By Peter Falkner

Bear with me whilst I set the background. It must have been 1957 or perhaps '58., I was a SAC sprog Aerial Erector (the only Rigger on RRS, Seletar MU, at that time, so I was in at the deep end a bit).

I went to Gan, via Negombo, (later Katunayake), with a radio maintenance party. I had a look at their 8 wire cage dipoles (or quadrants), on type 23 masts. The main job was to straighten up the masts with the famous 'vices-draw', pulling things tight, for the use of...

I gave a hand to erect a Ham rig. Little ali. tubes and flimsy stays that swayed away in the breeze. One of the 'fairies' (anyone Radio/Radar trained), from Seletar was operating the first Expeditionary Ham rig on the Maldives. Apparently it was a huge success in Ham terms, they received over a thousand contact confirmations from other fairies around the world, in something like 48 hours. (There are apparently some rules to this expeditionary status.)
We might well scoff at the fairies, nerds in today's parlance I suppose. But Barry Bonser, the main man, who used the call sign VS 1BB (in Singapore), managed to get himself a trip home when he left Singapig to the Philippines, Hong Kong, Hawaii and San Francisco. Then all the way across the States, on to UK courtesy of his Ham rig contacts and the USAF, I don't think he had to put his hand in his pocket once. To rub it in he sent a postcard of Alcatraz, over printed, 'Wishing you were here', to the squadron CO and the lads

However back to Gan. Conditions at that time were grim, it was pioneering days. We were in tents on Safari beds. We looked on in green envy at the bashers that were being built (by Wimpey, the site contractor, using Pakistani labour, We Import More Pakistanis Every Year). Some of the bashers were starting to be occupied, knowing that for our short trip we'd never get into them. The song at the time was 'Oh island in the sun, built for me by a Pakistan'.
The showers were canvas walled, no roof , with duck boards on the sand. Of course you always dropped the soap! Between the boards into the sand. The biggest problem was that the place was running (pun intended), with the squitters. The bogs were thunder boxes, with only hessian partition. In those temperatures it was absolutely foul. Rather than use the bogs most guys slunk off down the beach. They were filling most kites for Singapore or Negombo with dysentery casivac cases.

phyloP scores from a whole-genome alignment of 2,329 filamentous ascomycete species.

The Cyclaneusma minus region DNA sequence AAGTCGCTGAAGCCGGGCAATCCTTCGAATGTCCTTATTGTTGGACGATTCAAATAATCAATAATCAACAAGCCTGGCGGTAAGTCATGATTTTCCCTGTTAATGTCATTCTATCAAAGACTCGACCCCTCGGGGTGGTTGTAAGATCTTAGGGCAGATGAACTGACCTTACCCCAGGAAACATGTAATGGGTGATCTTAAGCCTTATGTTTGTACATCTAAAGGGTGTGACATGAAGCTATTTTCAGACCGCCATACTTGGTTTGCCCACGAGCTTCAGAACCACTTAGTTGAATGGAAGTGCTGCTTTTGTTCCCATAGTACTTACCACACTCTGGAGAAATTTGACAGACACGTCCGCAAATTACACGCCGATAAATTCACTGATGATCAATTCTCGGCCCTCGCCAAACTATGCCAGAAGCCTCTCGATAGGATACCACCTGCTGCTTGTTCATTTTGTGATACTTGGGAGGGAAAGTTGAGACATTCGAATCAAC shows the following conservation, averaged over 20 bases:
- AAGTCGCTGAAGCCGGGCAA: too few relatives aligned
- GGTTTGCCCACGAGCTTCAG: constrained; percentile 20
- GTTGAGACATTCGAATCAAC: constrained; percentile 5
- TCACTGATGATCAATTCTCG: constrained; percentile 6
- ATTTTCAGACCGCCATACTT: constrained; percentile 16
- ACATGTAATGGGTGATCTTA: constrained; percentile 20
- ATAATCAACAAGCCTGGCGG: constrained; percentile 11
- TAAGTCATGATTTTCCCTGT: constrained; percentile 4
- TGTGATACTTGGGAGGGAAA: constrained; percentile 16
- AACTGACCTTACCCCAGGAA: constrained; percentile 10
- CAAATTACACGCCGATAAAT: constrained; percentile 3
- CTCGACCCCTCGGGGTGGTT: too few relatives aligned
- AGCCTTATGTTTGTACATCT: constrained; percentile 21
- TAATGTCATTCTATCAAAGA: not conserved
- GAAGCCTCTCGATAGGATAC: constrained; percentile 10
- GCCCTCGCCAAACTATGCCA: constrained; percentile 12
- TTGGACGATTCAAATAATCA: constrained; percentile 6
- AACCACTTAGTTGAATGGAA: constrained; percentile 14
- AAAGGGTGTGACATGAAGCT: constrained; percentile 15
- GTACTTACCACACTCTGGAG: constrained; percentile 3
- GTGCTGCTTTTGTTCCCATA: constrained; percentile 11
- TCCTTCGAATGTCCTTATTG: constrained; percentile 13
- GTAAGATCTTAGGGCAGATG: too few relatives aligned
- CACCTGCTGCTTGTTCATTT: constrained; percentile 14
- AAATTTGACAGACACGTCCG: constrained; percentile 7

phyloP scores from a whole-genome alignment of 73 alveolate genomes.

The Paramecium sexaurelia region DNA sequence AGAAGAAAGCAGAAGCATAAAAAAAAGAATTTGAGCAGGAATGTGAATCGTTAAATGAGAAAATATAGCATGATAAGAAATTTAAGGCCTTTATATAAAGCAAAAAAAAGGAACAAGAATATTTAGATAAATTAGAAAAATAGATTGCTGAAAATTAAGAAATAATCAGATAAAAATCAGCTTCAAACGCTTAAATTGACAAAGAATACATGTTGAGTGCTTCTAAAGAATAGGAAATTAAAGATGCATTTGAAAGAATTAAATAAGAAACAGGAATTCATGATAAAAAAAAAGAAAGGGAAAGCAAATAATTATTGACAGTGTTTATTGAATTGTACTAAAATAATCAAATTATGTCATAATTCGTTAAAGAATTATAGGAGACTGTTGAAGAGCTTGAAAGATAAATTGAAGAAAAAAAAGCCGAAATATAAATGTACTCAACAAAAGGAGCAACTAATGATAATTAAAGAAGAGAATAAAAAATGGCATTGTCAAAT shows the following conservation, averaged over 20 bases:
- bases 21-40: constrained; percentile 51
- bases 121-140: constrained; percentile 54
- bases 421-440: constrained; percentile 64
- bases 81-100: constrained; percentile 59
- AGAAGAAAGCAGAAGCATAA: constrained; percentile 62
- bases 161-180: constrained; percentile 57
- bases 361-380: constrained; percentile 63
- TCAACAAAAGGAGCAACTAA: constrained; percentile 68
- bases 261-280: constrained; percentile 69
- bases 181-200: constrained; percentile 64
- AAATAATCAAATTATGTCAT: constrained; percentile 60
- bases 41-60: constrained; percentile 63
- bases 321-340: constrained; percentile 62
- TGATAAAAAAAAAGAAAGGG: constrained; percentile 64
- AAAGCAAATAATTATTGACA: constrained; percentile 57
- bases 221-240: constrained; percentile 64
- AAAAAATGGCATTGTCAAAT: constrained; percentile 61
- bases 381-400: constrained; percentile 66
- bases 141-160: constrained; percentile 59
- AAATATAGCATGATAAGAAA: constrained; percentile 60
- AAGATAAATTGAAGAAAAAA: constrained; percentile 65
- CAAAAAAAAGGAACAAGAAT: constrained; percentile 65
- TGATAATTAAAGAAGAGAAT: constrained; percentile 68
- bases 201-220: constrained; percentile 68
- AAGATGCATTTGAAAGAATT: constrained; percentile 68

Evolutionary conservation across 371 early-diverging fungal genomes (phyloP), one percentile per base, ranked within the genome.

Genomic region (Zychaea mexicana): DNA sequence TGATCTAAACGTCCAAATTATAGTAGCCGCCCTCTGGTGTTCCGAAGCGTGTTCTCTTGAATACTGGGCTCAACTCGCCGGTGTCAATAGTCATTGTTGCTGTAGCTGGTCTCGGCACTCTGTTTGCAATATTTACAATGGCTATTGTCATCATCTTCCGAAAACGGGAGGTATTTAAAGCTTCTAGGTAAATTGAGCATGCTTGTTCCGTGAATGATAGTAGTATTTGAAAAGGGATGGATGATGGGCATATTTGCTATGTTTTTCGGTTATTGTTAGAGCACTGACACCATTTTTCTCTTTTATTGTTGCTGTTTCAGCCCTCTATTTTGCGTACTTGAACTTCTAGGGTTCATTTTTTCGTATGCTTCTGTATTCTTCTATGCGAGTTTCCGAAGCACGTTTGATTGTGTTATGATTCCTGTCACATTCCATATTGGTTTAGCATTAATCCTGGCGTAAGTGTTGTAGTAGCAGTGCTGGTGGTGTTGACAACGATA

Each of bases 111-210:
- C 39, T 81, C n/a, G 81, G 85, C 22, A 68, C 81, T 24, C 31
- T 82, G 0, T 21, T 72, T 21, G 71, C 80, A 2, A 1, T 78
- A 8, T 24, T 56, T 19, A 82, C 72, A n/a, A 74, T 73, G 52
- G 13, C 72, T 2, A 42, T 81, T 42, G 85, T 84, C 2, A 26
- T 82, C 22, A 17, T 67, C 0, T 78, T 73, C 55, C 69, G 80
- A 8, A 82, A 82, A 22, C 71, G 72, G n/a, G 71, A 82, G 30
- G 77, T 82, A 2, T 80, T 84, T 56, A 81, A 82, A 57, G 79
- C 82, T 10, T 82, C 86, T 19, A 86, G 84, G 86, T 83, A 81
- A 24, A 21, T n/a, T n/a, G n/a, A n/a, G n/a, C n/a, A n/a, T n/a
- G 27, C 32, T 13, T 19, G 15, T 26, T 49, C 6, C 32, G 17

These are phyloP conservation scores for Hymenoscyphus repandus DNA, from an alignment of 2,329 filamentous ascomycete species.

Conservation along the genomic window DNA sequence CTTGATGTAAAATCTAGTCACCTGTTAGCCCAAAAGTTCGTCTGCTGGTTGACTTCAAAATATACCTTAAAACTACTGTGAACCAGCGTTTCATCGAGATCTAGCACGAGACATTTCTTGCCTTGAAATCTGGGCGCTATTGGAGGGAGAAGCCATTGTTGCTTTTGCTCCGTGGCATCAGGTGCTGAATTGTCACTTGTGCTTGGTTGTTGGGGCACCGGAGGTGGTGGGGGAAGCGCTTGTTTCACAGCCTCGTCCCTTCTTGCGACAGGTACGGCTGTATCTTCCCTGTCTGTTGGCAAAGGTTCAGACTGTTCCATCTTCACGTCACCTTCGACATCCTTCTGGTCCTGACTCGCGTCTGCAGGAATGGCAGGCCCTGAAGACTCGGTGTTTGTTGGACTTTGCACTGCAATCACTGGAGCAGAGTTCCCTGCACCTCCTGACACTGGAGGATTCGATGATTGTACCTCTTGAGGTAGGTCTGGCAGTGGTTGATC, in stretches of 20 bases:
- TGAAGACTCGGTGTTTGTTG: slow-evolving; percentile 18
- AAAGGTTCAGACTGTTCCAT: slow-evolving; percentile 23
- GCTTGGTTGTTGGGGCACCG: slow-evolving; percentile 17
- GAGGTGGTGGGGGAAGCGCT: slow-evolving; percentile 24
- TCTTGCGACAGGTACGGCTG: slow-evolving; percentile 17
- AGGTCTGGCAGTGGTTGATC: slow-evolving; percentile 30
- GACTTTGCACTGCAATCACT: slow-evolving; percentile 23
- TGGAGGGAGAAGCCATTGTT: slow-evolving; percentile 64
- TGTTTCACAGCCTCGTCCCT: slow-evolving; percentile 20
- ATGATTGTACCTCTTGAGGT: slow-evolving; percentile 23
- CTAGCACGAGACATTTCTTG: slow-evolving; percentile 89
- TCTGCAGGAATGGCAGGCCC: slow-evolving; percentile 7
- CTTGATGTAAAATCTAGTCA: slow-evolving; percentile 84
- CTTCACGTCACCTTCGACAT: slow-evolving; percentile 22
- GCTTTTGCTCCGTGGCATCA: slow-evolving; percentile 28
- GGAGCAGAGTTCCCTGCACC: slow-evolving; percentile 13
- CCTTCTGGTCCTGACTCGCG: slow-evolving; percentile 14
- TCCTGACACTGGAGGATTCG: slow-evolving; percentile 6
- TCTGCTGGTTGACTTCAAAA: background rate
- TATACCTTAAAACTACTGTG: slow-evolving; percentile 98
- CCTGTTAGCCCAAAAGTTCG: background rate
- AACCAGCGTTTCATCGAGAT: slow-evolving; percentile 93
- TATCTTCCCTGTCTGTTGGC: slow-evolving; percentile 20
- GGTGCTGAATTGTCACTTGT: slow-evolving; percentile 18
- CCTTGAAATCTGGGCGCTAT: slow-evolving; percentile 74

….We used to swop stuff for Cowries (nice shiny shells) with the local kids, the going rate for a good shell, as the kids would have it was 'Sicus bocus matches', or 'one bar Lucus soap' (Lux). Suppose the poor little buggers had nothing.

For some reason the NAAFI was only open for an hour or so each evening, then they put on a film, in the open air. At weekends it was open longer. One Saturday night after a few bottles of Tiger had been emptied a sing song started. A table of Snowdrops were given a chorus of 'I'll sing you a song and it wont take long, All coppers are bastards'. They were not amused, so they charged two of the ringleaders. They received some silly punishment. But what did it matter everyone was already in a sort of prison.
For the want of putting anything in Station Routine Orders they reported the evidence verbatim, which read as funny as it sounded when it was sung. After that during any sing song you were bound to hear the refrain, 'I'll sing you a song and it wont take long, All coppers are policemen'. But I think the message still managed to get across.

Guys were so desperate to get off the island one of the stations biggest piss heads managed to convince someone that he had seen the light and got himself on a Bible study course in Singapore. Of course once there he disappeared into the night. Was quite happy to do jankers back on Gan for the price of a week around Bugis street.

My detachment only lasted a few weeks, then back to Singapore for me I wasn't sad to leave, but glad of the experience. I don't know if it was true but I think we heard rumours of a bit of a revolt over the conditions.

There's an anecdote to my Gan experience. In 1981 I was working for Cable & Wireless. They sent me to Male the capital of the Maldives. The government wanted to develop tourism on the islands, we were to install the comms.

Our hotel food was poor, we mentioned it to our manager It transpired that he was something of old Colonial, it appeared that he visited the Maldivian hotel Manager and tore him off a strip. That evening at the hotel the manager told us about it and said 'Oh yes, everything will be ok now, I needed a good bolloking' He explained that he was from Gan and had worked in the Sergeants Mess. Hence he was used to direct conversations with Brits.


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